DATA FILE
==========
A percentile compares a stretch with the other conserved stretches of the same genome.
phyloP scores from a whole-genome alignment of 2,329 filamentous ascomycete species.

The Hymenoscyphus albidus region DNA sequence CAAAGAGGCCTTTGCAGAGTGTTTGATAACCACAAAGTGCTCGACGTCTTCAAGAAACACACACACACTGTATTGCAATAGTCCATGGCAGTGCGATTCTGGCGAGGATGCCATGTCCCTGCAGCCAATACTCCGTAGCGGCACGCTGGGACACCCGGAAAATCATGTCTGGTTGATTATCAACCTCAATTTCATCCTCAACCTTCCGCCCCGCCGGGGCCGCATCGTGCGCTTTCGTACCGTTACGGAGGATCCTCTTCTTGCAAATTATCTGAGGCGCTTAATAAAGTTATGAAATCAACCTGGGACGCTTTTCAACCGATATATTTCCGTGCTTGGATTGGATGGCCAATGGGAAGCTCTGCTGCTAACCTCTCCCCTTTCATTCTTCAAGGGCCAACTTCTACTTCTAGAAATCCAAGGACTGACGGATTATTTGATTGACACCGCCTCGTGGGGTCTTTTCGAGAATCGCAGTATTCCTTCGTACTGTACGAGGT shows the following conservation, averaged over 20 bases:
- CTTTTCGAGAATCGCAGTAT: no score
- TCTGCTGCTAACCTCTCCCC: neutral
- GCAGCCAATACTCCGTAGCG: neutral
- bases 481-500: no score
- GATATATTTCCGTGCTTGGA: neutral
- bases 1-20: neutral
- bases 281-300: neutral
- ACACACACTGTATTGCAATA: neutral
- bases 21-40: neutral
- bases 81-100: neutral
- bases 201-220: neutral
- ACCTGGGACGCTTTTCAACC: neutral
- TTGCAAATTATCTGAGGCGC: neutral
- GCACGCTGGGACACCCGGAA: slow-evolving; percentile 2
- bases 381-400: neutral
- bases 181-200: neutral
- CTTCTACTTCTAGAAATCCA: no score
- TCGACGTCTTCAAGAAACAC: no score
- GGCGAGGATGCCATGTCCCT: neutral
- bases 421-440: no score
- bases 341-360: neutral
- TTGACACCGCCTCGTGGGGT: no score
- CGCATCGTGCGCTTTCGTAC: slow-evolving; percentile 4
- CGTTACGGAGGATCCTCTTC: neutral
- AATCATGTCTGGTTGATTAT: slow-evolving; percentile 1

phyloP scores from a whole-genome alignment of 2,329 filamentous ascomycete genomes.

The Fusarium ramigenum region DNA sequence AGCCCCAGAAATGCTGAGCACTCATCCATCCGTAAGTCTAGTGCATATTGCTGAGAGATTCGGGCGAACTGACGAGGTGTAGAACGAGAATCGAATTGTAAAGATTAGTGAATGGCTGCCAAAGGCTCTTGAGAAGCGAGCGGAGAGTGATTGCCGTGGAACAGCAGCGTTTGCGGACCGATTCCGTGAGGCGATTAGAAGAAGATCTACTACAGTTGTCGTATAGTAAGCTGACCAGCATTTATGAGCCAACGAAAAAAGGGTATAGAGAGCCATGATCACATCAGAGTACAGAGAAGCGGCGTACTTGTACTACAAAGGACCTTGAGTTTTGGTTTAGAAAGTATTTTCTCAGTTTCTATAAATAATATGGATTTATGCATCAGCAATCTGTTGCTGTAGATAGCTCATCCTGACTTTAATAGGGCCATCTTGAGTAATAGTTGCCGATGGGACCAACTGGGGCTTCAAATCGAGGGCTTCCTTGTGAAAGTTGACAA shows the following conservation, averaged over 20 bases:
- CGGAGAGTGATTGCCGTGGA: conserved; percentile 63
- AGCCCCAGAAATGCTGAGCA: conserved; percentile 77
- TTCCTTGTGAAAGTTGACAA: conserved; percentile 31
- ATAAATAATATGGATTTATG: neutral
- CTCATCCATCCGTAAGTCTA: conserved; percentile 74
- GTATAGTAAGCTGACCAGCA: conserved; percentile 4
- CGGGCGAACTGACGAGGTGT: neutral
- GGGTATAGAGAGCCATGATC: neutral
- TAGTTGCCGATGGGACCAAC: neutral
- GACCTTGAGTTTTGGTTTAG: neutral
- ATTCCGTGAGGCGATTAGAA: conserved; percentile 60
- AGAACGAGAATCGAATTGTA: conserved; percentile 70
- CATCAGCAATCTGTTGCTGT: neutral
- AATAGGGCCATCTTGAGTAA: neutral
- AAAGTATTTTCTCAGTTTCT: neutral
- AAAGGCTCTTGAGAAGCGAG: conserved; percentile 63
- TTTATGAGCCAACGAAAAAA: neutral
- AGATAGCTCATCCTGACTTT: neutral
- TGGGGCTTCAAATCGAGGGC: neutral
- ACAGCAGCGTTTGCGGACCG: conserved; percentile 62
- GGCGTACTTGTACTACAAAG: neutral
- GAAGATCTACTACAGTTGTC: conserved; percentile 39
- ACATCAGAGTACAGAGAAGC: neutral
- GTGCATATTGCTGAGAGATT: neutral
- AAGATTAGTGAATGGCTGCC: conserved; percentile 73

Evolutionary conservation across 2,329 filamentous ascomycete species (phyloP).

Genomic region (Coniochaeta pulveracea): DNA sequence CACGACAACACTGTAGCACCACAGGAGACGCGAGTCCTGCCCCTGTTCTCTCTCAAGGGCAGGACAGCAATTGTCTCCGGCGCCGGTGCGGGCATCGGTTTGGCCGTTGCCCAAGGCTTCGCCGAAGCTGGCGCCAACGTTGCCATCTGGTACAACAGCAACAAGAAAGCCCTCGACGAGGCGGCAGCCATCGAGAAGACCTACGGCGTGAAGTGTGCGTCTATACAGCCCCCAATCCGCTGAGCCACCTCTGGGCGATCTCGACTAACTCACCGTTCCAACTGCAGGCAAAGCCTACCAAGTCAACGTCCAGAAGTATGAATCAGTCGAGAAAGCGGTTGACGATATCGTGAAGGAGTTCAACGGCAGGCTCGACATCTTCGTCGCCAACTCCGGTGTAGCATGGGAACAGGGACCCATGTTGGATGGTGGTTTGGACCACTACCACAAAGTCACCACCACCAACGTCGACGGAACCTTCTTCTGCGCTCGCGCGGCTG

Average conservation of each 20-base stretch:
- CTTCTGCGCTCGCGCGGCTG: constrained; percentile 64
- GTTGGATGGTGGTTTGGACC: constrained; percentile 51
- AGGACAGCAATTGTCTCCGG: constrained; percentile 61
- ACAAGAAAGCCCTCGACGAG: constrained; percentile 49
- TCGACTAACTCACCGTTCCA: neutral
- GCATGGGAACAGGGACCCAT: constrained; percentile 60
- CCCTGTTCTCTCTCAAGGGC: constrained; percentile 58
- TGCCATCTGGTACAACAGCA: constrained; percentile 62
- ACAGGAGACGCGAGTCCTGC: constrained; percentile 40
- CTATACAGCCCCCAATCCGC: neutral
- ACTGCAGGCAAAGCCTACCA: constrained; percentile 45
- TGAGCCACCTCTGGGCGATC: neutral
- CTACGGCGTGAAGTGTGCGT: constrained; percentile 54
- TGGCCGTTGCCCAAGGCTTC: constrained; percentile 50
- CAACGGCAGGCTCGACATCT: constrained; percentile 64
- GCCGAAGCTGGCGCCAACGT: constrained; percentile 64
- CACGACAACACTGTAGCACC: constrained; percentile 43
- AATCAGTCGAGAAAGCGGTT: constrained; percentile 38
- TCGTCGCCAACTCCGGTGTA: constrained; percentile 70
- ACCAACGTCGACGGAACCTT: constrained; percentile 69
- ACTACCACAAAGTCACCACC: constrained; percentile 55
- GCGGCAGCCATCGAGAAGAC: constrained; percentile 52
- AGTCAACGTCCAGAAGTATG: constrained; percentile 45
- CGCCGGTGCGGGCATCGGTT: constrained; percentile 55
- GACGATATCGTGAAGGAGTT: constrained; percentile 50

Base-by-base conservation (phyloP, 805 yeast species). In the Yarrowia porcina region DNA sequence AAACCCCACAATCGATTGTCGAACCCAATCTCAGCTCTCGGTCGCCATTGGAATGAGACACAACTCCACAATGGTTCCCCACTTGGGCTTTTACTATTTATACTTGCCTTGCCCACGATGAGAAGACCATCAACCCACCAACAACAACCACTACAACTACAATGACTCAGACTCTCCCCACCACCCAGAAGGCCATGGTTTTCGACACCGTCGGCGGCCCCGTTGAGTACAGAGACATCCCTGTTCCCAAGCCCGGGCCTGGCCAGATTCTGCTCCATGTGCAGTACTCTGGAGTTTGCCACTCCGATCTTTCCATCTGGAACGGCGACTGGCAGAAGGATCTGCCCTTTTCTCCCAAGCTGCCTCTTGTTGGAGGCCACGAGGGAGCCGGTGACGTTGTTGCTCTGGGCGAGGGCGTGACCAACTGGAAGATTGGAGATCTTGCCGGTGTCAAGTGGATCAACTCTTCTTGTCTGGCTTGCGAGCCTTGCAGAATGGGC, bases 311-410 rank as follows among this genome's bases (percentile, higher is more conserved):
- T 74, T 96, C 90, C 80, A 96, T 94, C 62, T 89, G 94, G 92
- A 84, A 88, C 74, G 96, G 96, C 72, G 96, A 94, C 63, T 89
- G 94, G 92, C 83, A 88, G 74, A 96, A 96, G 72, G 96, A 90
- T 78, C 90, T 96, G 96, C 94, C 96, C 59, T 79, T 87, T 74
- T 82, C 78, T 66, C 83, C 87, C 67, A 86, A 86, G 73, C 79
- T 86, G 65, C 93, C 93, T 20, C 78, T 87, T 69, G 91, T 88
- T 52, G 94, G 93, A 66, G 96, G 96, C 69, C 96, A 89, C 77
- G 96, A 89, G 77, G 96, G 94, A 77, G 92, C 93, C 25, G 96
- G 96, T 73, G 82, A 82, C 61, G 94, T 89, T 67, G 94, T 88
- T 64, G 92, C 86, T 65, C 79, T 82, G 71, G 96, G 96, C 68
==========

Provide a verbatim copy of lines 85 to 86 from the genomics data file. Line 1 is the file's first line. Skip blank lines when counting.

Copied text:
- T 74, T 96, C 90, C 80, A 96, T 94, C 62, T 89, G 94, G 92
- A 84, A 88, C 74, G 96, G 96, C 72, G 96, A 94, C 63, T 89